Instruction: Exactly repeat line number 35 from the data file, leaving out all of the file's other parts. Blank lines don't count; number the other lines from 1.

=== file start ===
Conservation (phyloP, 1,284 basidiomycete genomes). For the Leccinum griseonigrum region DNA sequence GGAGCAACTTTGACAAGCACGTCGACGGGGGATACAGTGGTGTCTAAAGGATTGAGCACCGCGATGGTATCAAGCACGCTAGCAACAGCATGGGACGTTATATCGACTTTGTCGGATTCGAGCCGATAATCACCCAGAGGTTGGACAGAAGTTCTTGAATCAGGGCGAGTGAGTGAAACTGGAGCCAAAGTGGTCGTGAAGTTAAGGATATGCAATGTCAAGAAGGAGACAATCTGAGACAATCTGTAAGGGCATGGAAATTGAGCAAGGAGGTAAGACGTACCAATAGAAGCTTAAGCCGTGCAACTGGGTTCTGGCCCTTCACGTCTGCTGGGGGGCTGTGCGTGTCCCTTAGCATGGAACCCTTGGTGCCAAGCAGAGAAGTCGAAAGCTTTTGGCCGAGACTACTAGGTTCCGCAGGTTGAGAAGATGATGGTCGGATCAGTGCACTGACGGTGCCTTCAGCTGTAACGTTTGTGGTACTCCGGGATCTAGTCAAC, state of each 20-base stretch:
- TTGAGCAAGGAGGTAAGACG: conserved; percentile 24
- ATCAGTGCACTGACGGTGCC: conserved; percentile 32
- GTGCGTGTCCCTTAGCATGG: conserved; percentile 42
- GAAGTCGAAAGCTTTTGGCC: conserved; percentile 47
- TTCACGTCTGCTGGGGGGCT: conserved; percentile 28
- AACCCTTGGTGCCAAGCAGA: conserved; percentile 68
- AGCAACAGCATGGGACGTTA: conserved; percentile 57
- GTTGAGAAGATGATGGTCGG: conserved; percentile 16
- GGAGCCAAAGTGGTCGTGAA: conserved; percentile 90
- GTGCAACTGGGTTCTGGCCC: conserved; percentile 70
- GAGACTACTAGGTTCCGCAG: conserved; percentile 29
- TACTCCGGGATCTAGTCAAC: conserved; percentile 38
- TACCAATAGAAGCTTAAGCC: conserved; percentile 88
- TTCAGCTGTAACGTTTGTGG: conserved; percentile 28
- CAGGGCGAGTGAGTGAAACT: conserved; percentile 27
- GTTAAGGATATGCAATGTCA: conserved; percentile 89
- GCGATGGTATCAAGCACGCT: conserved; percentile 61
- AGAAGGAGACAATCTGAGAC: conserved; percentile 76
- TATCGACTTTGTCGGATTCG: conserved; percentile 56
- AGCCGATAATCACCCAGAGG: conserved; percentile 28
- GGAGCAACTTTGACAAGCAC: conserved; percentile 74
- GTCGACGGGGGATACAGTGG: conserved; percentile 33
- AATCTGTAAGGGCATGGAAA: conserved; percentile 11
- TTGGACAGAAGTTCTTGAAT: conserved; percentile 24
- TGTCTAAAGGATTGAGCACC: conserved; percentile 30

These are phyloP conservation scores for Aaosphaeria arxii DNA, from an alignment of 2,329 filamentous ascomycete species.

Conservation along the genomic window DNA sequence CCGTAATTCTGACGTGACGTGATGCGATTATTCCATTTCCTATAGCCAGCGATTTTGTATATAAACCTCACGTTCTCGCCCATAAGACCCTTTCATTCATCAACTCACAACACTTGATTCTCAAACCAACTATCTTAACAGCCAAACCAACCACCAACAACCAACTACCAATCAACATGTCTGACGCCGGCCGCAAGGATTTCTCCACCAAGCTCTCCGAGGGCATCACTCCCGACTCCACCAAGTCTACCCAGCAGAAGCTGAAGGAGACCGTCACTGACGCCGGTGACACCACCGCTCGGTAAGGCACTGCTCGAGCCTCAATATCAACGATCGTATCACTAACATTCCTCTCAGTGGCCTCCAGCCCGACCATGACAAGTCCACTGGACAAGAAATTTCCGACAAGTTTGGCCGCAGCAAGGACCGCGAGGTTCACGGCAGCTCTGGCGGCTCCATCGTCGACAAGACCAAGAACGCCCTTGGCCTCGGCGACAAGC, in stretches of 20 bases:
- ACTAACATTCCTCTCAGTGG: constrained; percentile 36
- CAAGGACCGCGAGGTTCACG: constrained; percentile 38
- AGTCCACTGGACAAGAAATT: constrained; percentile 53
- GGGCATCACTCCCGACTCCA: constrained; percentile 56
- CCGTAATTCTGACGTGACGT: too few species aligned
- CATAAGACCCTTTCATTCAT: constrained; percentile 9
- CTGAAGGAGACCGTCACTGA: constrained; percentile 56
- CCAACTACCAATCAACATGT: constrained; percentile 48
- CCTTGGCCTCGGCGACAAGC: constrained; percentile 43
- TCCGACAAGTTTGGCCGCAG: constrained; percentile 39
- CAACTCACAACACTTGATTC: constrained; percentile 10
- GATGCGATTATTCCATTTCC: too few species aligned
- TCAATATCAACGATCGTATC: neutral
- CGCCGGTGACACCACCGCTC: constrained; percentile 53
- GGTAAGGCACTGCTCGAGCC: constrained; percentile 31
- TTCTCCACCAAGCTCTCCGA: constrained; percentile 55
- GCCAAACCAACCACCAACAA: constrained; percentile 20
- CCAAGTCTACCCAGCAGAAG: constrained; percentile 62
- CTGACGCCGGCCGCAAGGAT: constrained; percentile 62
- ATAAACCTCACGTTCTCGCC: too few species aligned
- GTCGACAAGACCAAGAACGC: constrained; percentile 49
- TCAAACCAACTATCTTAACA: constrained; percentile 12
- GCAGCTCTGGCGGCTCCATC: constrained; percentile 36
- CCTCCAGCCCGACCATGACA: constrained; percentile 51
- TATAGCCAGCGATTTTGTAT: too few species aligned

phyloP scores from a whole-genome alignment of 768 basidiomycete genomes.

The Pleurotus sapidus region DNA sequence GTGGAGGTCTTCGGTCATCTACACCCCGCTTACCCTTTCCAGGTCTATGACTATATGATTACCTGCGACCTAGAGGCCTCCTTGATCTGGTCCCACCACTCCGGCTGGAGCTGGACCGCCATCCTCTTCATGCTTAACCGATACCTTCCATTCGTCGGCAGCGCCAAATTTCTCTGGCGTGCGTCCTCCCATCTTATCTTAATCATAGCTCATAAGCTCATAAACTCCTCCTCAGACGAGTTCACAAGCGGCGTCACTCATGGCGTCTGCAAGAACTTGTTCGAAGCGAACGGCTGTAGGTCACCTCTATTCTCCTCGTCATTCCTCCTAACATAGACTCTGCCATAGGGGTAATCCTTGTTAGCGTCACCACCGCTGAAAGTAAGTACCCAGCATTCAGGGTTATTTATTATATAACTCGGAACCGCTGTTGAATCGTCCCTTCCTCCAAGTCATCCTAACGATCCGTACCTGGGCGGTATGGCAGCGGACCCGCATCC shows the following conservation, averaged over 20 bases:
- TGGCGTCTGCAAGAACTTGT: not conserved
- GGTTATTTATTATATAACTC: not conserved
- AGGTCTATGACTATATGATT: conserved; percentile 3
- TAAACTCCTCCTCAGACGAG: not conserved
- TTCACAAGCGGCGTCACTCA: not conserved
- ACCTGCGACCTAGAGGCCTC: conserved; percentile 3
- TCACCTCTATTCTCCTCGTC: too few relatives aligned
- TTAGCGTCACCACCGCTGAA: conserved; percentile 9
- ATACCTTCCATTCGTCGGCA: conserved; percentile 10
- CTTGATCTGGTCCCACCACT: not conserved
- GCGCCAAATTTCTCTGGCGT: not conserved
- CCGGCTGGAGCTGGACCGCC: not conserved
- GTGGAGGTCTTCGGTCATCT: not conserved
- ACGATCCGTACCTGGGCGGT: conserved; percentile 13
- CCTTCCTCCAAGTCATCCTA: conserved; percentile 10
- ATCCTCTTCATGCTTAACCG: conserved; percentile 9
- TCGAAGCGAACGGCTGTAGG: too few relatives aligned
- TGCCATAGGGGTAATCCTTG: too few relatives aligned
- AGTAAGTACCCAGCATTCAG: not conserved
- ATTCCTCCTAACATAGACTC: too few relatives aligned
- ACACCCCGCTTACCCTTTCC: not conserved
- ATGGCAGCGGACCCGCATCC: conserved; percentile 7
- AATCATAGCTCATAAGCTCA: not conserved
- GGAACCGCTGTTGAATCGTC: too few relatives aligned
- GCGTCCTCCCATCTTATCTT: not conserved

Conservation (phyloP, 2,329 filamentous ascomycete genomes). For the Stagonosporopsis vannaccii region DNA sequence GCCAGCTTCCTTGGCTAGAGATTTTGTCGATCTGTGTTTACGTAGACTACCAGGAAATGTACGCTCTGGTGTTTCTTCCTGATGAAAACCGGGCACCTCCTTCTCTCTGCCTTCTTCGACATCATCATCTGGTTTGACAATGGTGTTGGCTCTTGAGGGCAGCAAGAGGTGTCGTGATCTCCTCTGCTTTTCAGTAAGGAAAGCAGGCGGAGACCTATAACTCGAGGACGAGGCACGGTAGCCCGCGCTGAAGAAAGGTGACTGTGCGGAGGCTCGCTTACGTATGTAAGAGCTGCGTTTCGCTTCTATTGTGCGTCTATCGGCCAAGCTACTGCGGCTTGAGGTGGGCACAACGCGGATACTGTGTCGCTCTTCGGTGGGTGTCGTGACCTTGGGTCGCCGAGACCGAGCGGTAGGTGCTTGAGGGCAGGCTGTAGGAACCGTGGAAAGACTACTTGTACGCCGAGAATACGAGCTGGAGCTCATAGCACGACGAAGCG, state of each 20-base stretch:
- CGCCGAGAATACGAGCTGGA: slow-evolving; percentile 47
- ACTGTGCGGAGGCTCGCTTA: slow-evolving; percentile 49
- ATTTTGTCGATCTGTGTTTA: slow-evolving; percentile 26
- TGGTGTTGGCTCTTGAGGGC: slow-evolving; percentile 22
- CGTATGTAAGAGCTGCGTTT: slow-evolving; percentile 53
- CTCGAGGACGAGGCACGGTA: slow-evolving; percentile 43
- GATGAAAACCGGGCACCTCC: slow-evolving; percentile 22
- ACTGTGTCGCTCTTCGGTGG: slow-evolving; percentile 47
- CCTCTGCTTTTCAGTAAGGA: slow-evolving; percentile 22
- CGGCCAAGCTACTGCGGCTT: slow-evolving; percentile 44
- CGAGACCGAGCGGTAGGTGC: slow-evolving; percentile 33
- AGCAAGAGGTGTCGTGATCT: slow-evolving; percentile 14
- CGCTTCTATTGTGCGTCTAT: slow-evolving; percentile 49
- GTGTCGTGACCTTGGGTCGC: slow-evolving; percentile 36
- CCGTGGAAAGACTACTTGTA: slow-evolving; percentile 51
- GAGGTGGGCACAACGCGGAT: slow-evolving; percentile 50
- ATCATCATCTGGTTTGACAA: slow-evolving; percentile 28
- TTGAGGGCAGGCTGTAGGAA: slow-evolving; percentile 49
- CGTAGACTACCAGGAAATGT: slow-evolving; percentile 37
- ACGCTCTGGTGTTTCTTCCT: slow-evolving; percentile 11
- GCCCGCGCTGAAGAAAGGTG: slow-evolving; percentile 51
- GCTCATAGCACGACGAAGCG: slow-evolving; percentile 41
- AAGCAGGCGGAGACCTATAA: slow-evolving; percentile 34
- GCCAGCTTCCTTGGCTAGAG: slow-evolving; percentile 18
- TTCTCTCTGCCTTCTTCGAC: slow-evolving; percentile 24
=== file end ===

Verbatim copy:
- CTGAAGGAGACCGTCACTGA: constrained; percentile 56